There is a general agreement that K-12 educational quality is the cornerstone of workforce development. Examination of the existing legislation in place to either improve or sustain levels of achievement for students is an important indicator of priorities regarding economic development.

Legislation, of course, is a reflection of policy, and policy is action predicated on recognition of need. Policy and legislation cannot change the historical precedents that have resulted in poor performance in educational achievement; however, it can provide a framework for change that is proactive and forward thinking. Fundamentally, recognition that K-12 education feeds not only institutions of higher learning, but also career paths into many other occupations and trades, is very important. Policies that support the integration of all education institutions at every level, and that promote the K-12 system as the primary feeder into both the university system and the technical/trades system, is desirable.

Learn-to-work programs that provide an early opportunity for young middle- and high-school students to be exposed to, possibly even co-op with, local businesses is an example of one such program. A good indication that all levels are not aligned, or responsive to workforce-capacity building, is a lack of these types of initiatives. For instance, is “economic development” part of the mission statement of local colleges and universities? This speaks volumes to the level of cooperation that exists in an area.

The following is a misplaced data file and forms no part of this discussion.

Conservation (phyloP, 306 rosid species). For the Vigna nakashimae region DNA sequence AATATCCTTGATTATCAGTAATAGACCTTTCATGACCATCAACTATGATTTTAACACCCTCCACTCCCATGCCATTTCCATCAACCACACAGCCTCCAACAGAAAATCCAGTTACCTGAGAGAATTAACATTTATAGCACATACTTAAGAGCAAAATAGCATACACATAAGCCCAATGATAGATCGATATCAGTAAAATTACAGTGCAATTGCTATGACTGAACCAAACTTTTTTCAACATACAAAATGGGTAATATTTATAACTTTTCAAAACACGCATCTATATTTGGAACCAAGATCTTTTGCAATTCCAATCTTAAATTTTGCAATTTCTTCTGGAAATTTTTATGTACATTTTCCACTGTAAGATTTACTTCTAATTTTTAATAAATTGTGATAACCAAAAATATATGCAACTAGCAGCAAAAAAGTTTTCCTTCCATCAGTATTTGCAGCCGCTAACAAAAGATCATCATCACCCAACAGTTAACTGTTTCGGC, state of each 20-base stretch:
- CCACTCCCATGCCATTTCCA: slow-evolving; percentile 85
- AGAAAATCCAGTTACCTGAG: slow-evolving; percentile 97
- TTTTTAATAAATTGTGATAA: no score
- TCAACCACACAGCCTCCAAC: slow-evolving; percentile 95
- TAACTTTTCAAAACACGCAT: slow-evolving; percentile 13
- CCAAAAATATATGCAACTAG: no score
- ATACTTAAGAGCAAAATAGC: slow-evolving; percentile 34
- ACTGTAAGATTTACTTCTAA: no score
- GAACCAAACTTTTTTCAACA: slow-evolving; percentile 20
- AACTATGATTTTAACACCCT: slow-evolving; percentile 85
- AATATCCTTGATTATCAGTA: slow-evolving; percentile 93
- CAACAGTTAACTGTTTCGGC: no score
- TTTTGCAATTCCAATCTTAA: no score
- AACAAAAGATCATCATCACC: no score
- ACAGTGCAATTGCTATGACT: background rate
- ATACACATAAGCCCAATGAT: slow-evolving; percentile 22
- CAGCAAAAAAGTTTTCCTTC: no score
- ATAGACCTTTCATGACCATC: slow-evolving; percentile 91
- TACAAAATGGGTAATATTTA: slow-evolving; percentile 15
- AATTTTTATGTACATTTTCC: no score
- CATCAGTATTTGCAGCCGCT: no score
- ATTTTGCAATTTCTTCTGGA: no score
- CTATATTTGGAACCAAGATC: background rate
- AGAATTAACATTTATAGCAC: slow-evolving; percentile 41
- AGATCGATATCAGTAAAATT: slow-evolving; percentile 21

Organizations that actively solicit input from business and industry and then develop curriculum and programs that address future workforce needs is another example. While this is important from companies considering a location for a plant startup, it is critically important for companies that are facing stiff competition in the marketplace. This activity affects both retention and expansions.

An examination of the technical school and community college curriculum compared to the predominant business and industry in the region will quickly demonstrate whether synergies exist or not. A distinction should be made between the ability to quickly react to economic development recruitment/retention/expansion opportunities compared to workforce-building.

The former, while important, is opportunistic and reactive. Training under these circumstances is very company-specific and is an important capability to assess. Questions to ask when considering rapid training programs should include response time, quality, effectiveness, experience, cost avoidance and competency of trainee output.

In contrast, the latter is more strategic and holistic. Workforce-building programs anticipate business and industry needs and create opportunity for employment through education and training. However, training in a region sometimes occurs where employment for that particular skill does not take place and is exported to a region where demand exists. Myopic thinking assumes this does not serve the needs of the region, when in reality it creates a pull that will eventually draw business and industry to the region – particularly if the program is a center of excellence when compared to its peers.